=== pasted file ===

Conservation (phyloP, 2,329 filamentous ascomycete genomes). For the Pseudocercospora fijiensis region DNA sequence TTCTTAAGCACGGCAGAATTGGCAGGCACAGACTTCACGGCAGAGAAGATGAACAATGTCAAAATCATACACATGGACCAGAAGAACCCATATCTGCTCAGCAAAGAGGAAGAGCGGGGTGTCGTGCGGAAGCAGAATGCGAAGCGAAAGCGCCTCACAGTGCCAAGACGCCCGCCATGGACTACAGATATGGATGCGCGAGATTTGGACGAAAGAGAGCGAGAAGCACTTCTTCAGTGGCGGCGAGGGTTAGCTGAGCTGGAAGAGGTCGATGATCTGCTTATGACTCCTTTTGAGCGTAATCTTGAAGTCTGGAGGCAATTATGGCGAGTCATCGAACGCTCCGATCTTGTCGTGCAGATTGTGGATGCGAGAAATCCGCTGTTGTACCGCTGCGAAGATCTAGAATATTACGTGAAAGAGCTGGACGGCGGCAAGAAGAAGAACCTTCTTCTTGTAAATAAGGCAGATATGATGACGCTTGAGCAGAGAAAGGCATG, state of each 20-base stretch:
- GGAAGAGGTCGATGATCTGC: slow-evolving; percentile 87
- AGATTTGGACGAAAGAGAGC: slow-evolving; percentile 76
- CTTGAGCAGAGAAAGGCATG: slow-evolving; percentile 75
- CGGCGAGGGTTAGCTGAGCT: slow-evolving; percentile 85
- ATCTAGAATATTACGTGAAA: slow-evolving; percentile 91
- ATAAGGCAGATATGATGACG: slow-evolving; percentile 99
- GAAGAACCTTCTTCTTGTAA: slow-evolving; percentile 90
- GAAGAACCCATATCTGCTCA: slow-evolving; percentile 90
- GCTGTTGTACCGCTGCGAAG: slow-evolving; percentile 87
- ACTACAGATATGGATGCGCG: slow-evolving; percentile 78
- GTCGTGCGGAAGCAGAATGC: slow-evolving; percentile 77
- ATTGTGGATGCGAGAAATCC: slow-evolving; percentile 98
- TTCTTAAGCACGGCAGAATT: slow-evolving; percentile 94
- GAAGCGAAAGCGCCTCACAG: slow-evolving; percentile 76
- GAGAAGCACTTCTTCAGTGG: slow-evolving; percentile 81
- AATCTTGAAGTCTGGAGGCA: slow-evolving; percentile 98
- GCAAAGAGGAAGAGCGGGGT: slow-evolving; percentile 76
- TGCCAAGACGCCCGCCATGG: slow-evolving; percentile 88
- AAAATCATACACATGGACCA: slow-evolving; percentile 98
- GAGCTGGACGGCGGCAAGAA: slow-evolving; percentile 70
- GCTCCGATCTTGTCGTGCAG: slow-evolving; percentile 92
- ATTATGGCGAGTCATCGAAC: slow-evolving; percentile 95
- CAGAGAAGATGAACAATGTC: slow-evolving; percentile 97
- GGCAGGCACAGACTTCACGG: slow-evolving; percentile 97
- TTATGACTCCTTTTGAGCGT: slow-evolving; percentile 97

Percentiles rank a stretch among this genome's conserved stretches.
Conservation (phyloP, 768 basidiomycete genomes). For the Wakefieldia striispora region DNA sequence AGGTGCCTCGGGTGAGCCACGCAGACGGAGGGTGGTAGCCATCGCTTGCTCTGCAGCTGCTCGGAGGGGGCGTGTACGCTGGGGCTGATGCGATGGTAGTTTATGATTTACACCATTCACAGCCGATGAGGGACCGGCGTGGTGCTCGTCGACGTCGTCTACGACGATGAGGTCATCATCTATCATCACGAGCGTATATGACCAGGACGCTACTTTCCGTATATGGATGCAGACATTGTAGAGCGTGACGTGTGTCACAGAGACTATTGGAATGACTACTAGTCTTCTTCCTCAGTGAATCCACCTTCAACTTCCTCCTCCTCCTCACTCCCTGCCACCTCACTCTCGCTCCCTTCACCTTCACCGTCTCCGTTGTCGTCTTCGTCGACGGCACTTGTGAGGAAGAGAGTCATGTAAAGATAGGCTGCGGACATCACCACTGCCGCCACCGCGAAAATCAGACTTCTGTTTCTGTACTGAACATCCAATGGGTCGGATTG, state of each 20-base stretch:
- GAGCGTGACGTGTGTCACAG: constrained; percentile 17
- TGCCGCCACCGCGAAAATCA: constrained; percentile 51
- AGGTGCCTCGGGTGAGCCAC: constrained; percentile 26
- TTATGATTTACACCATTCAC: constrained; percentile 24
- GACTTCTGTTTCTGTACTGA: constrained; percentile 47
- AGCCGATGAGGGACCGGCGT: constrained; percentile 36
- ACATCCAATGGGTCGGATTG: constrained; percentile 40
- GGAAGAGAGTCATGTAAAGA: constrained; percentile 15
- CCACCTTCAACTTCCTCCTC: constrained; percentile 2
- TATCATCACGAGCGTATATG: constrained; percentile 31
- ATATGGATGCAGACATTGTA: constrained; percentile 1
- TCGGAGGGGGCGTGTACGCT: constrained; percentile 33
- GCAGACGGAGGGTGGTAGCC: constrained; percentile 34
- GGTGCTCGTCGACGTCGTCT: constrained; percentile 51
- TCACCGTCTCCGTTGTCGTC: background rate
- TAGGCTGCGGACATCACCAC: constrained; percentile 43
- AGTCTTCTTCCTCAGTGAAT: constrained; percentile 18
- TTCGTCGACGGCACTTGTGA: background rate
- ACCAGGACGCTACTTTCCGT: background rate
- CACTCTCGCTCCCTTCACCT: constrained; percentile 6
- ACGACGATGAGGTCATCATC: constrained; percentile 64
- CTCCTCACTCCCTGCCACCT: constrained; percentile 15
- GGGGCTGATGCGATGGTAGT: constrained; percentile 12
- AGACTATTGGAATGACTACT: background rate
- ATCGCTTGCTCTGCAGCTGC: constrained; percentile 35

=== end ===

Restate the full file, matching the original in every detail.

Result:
Conservation (phyloP, 2,329 filamentous ascomycete genomes). For the Pseudocercospora fijiensis region DNA sequence TTCTTAAGCACGGCAGAATTGGCAGGCACAGACTTCACGGCAGAGAAGATGAACAATGTCAAAATCATACACATGGACCAGAAGAACCCATATCTGCTCAGCAAAGAGGAAGAGCGGGGTGTCGTGCGGAAGCAGAATGCGAAGCGAAAGCGCCTCACAGTGCCAAGACGCCCGCCATGGACTACAGATATGGATGCGCGAGATTTGGACGAAAGAGAGCGAGAAGCACTTCTTCAGTGGCGGCGAGGGTTAGCTGAGCTGGAAGAGGTCGATGATCTGCTTATGACTCCTTTTGAGCGTAATCTTGAAGTCTGGAGGCAATTATGGCGAGTCATCGAACGCTCCGATCTTGTCGTGCAGATTGTGGATGCGAGAAATCCGCTGTTGTACCGCTGCGAAGATCTAGAATATTACGTGAAAGAGCTGGACGGCGGCAAGAAGAAGAACCTTCTTCTTGTAAATAAGGCAGATATGATGACGCTTGAGCAGAGAAAGGCATG, state of each 20-base stretch:
- GGAAGAGGTCGATGATCTGC: slow-evolving; percentile 87
- AGATTTGGACGAAAGAGAGC: slow-evolving; percentile 76
- CTTGAGCAGAGAAAGGCATG: slow-evolving; percentile 75
- CGGCGAGGGTTAGCTGAGCT: slow-evolving; percentile 85
- ATCTAGAATATTACGTGAAA: slow-evolving; percentile 91
- ATAAGGCAGATATGATGACG: slow-evolving; percentile 99
- GAAGAACCTTCTTCTTGTAA: slow-evolving; percentile 90
- GAAGAACCCATATCTGCTCA: slow-evolving; percentile 90
- GCTGTTGTACCGCTGCGAAG: slow-evolving; percentile 87
- ACTACAGATATGGATGCGCG: slow-evolving; percentile 78
- GTCGTGCGGAAGCAGAATGC: slow-evolving; percentile 77
- ATTGTGGATGCGAGAAATCC: slow-evolving; percentile 98
- TTCTTAAGCACGGCAGAATT: slow-evolving; percentile 94
- GAAGCGAAAGCGCCTCACAG: slow-evolving; percentile 76
- GAGAAGCACTTCTTCAGTGG: slow-evolving; percentile 81
- AATCTTGAAGTCTGGAGGCA: slow-evolving; percentile 98
- GCAAAGAGGAAGAGCGGGGT: slow-evolving; percentile 76
- TGCCAAGACGCCCGCCATGG: slow-evolving; percentile 88
- AAAATCATACACATGGACCA: slow-evolving; percentile 98
- GAGCTGGACGGCGGCAAGAA: slow-evolving; percentile 70
- GCTCCGATCTTGTCGTGCAG: slow-evolving; percentile 92
- ATTATGGCGAGTCATCGAAC: slow-evolving; percentile 95
- CAGAGAAGATGAACAATGTC: slow-evolving; percentile 97
- GGCAGGCACAGACTTCACGG: slow-evolving; percentile 97
- TTATGACTCCTTTTGAGCGT: slow-evolving; percentile 97

Percentiles rank a stretch among this genome's conserved stretches.
Conservation (phyloP, 768 basidiomycete genomes). For the Wakefieldia striispora region DNA sequence AGGTGCCTCGGGTGAGCCACGCAGACGGAGGGTGGTAGCCATCGCTTGCTCTGCAGCTGCTCGGAGGGGGCGTGTACGCTGGGGCTGATGCGATGGTAGTTTATGATTTACACCATTCACAGCCGATGAGGGACCGGCGTGGTGCTCGTCGACGTCGTCTACGACGATGAGGTCATCATCTATCATCACGAGCGTATATGACCAGGACGCTACTTTCCGTATATGGATGCAGACATTGTAGAGCGTGACGTGTGTCACAGAGACTATTGGAATGACTACTAGTCTTCTTCCTCAGTGAATCCACCTTCAACTTCCTCCTCCTCCTCACTCCCTGCCACCTCACTCTCGCTCCCTTCACCTTCACCGTCTCCGTTGTCGTCTTCGTCGACGGCACTTGTGAGGAAGAGAGTCATGTAAAGATAGGCTGCGGACATCACCACTGCCGCCACCGCGAAAATCAGACTTCTGTTTCTGTACTGAACATCCAATGGGTCGGATTG, state of each 20-base stretch:
- GAGCGTGACGTGTGTCACAG: constrained; percentile 17
- TGCCGCCACCGCGAAAATCA: constrained; percentile 51
- AGGTGCCTCGGGTGAGCCAC: constrained; percentile 26
- TTATGATTTACACCATTCAC: constrained; percentile 24
- GACTTCTGTTTCTGTACTGA: constrained; percentile 47
- AGCCGATGAGGGACCGGCGT: constrained; percentile 36
- ACATCCAATGGGTCGGATTG: constrained; percentile 40
- GGAAGAGAGTCATGTAAAGA: constrained; percentile 15
- CCACCTTCAACTTCCTCCTC: constrained; percentile 2
- TATCATCACGAGCGTATATG: constrained; percentile 31
- ATATGGATGCAGACATTGTA: constrained; percentile 1
- TCGGAGGGGGCGTGTACGCT: constrained; percentile 33
- GCAGACGGAGGGTGGTAGCC: constrained; percentile 34
- GGTGCTCGTCGACGTCGTCT: constrained; percentile 51
- TCACCGTCTCCGTTGTCGTC: background rate
- TAGGCTGCGGACATCACCAC: constrained; percentile 43
- AGTCTTCTTCCTCAGTGAAT: constrained; percentile 18
- TTCGTCGACGGCACTTGTGA: background rate
- ACCAGGACGCTACTTTCCGT: background rate
- CACTCTCGCTCCCTTCACCT: constrained; percentile 6
- ACGACGATGAGGTCATCATC: constrained; percentile 64
- CTCCTCACTCCCTGCCACCT: constrained; percentile 15
- GGGGCTGATGCGATGGTAGT: constrained; percentile 12
- AGACTATTGGAATGACTACT: background rate
- ATCGCTTGCTCTGCAGCTGC: constrained; percentile 35